The overall goal is to identify the neurochemical mechanisms responsible for ethanol and benzodiazepine intoxication, tolerance and dependence. We postulate that the GABA-activated chloride channel is an important site of action for these drugs and the proposed research will focus exclusively on this receptor-channel complex. Of particular importance is the use of molecular biological techniques to define genetic differences in alcohol and benzodiazepine sensitivity at the level of the individual genes coding for the GABA-activated chloride channel complex. The proposal has 4 aims: 1. GABA-activated chloride channels are modulated by endogenous regulators such as calcium, cAMP and protein kinase C. The possibility that these regulators modulate the acute actions of ethanol or benzodiazepines or are responsible for tolerance to these drugs will be studied. 2. The channel complex consists of alpha, beta and perhaps gamma subunits; these distinct subunits have been cloned and sequenced, but it is not known if they confer different ethanol or benzodiazepine sensitivity on the channel. We will answer this question by testing drug sensitivity after expression of the cloned subunits in oocytes and by creation of transgenic mice with over- or under-expression of genes coding for specific subunits. The transgenic mice will allow us to ascribe functional roles to the different subunits. 3. Brain mRNA from Long/Short-Sleep (LS/SS) and Diazepam Sensitive/Resistant (DS/DR) mice and RNA from cloned genes will be expressed in Xenopus oocytes to allow electrophysiological study of channel function. Cloned genes from drug- sensitive mice (LS,DS) will also be injected into embryos of drug- resistant mice (SS,DR) to produce transgenic mice with expression of genes from resistant and sensitive lines. 4. Genetic differences in behavioral sensitivity to ethanol or benzodiazepines may be due to differences in nucleotide sequences of the genes coding for the subunits of the GABA-activated chloride channel or sequences of genes coding for promoter regions. Use of LS/SS and DS/DR mice for gene cloning will identify sequence differences between the lines.

Agency
National Institute of Health (NIH)
Institute
National Institute on Alcohol Abuse and Alcoholism (NIAAA)
Type
Method to Extend Research in Time (MERIT) Award (R37)
Project #
5R37AA006399-13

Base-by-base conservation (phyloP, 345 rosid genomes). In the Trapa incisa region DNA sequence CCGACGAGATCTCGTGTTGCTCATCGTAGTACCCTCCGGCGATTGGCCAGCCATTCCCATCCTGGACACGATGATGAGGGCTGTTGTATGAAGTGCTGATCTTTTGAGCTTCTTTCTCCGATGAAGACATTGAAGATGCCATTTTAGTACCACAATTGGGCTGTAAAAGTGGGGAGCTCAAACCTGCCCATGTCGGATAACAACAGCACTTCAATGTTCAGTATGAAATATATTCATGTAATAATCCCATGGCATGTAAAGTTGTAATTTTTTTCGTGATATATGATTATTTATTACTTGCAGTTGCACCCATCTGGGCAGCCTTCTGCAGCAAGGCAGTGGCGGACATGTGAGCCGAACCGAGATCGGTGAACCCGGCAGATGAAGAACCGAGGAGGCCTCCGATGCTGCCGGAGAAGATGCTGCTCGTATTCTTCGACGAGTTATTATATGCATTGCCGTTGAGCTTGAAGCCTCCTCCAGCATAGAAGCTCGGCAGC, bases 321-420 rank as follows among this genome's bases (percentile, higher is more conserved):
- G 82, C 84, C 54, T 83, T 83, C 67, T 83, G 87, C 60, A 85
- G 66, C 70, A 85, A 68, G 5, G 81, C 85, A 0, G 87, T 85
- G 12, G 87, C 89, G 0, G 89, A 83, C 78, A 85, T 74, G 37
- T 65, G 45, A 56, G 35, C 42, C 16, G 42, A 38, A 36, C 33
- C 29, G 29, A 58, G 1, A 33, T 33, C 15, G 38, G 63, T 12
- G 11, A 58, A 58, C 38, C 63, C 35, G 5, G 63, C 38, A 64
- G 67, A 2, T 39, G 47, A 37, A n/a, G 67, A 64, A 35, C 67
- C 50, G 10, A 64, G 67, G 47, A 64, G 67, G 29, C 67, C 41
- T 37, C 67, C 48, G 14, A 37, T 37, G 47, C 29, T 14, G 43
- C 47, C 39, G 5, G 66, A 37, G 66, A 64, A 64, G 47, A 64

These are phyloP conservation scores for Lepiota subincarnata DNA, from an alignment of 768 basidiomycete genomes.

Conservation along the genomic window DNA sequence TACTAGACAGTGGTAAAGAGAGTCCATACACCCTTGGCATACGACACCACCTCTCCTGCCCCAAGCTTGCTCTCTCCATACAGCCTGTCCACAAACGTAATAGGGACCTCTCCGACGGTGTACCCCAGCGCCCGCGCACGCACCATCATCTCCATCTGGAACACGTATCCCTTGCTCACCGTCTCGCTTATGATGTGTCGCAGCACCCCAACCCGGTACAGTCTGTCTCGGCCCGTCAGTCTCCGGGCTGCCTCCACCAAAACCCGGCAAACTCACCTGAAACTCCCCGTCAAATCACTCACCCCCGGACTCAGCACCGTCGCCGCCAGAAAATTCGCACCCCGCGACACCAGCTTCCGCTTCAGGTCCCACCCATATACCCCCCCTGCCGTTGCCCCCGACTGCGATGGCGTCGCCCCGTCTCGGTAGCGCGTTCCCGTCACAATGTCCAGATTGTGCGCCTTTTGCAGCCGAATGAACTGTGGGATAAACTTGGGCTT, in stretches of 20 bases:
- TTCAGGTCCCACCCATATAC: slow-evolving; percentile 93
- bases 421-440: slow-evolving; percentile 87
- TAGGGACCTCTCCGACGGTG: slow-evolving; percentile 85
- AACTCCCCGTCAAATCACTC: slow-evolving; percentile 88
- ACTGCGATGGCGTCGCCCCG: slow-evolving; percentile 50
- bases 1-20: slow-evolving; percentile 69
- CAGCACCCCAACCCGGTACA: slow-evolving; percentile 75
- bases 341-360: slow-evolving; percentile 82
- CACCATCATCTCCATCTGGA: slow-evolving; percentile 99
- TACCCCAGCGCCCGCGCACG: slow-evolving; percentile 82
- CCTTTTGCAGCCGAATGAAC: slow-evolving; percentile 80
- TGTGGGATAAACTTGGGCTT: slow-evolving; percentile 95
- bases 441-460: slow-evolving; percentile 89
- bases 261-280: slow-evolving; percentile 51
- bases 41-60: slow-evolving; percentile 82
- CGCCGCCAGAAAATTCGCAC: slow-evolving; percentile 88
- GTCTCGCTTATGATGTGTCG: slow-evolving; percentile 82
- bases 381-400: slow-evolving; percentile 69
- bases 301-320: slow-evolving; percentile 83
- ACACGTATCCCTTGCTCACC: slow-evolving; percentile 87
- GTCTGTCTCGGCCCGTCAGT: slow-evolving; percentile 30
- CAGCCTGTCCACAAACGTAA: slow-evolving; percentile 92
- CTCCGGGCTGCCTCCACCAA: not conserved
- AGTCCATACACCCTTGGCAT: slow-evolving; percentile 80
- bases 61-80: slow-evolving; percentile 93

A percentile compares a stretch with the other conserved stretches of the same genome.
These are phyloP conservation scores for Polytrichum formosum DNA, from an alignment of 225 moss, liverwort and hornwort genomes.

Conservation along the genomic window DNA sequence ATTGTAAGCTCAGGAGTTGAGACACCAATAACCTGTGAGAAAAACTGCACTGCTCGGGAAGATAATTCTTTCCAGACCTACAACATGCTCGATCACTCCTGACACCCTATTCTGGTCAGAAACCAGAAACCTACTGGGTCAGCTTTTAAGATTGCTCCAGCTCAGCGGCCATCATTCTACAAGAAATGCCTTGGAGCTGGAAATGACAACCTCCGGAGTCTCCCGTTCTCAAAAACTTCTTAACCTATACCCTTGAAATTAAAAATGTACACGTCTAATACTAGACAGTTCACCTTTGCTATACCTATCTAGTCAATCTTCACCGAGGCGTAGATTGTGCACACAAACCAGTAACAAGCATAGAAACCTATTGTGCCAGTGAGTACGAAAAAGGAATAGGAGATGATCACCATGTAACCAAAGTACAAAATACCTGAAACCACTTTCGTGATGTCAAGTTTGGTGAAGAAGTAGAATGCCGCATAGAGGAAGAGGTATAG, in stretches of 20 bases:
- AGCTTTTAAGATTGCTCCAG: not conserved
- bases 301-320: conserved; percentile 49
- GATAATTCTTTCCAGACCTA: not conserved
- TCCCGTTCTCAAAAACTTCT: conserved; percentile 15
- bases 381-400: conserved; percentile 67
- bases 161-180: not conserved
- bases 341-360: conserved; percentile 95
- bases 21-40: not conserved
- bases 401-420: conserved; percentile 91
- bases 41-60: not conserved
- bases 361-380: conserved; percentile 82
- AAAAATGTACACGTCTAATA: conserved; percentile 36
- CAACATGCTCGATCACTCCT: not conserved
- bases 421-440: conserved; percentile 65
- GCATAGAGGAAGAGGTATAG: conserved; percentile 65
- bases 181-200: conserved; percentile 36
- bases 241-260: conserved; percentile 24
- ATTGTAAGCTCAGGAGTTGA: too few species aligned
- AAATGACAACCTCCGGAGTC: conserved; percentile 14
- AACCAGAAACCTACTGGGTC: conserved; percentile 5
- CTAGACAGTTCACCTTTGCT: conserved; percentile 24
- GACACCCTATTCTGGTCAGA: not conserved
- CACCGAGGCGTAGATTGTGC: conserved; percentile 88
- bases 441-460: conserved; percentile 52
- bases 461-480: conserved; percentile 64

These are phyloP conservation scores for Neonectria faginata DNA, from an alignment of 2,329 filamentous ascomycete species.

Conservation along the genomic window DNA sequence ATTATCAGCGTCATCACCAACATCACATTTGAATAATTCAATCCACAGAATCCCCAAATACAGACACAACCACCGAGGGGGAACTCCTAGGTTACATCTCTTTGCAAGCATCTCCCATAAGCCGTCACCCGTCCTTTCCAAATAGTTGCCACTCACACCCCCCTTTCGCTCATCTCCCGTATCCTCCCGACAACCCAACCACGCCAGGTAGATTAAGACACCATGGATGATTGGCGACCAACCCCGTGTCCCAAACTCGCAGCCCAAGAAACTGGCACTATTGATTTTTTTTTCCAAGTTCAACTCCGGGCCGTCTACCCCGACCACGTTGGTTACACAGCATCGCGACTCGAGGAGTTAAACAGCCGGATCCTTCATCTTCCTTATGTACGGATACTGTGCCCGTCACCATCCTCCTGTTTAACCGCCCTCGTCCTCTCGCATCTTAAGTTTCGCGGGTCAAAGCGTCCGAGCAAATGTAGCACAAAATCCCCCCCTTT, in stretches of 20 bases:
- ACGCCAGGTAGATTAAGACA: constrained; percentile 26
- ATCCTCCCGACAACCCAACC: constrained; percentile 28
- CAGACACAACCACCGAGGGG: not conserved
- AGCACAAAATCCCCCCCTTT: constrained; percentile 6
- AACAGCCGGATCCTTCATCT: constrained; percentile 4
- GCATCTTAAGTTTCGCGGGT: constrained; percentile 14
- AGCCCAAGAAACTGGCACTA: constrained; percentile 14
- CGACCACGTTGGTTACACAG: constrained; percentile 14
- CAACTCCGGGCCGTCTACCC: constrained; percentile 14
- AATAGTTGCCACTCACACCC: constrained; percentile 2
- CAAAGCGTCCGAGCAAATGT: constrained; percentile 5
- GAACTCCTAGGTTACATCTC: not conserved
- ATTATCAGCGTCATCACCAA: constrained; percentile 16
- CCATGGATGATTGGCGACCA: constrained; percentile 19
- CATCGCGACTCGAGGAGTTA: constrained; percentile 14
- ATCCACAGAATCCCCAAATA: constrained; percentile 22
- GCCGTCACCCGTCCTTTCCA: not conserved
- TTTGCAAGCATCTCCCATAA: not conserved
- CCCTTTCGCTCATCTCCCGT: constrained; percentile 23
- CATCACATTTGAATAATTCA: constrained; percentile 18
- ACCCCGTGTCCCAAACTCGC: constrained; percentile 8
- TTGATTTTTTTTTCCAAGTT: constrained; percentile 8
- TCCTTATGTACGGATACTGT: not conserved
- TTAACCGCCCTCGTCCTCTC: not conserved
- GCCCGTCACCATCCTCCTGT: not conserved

Application #
2043455
Study Section
Special Emphasis Panel (NSS)
Project Start
1983-09-29
Project End
1999-08-31
Budget Start
1995-09-01
Budget End
1996-08-31
Support Year
13
Fiscal Year
1995
Total Cost
Indirect Cost
Name
University of Colorado Denver
Department
Pharmacology
Type
Schools of Medicine
DUNS #
065391526
City
Aurora
State
CO
Country
United States
Zip Code
80045
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Blednov, Yuri A; Black, Mendy; Benavidez, Jillian M et al. (2017) Sedative and Motor Incoordination Effects of Ethanol in Mice Lacking CD14, TLR2, TLR4, or MyD88. Alcohol Clin Exp Res 41:531-540
Borghese, Cecilia M; Ruiz, Carlos I; Lee, Ui S et al. (2016) Identification of an Inhibitory Alcohol Binding Site in GABAA ?1 Receptors. ACS Chem Neurosci 7:100-8
Blednov, Yuri A; Black, Mendy; Benavidez, Jillian M et al. (2016) PPAR Agonists: II. Fenofibrate and Tesaglitazar Alter Behaviors Related to Voluntary Alcohol Consumption. Alcohol Clin Exp Res 40:563-71
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Blednov, Yuri A; Black, Mendy; Benavidez, Jillian M et al. (2016) PPAR Agonists: I. Role of Receptor Subunits in Alcohol Consumption in Male and Female Mice. Alcohol Clin Exp Res 40:553-62
Blednov, Yuri A; Benavidez, Jillian M; Black, Mendy et al. (2015) Peroxisome proliferator-activated receptors ? and ? are linked with alcohol consumption in mice and withdrawal and dependence in humans. Alcohol Clin Exp Res 39:136-45
Borghese, Cecilia M (2015) The molecular pharmacology of volatile anesthetics. Int Anesthesiol Clin 53:28-39

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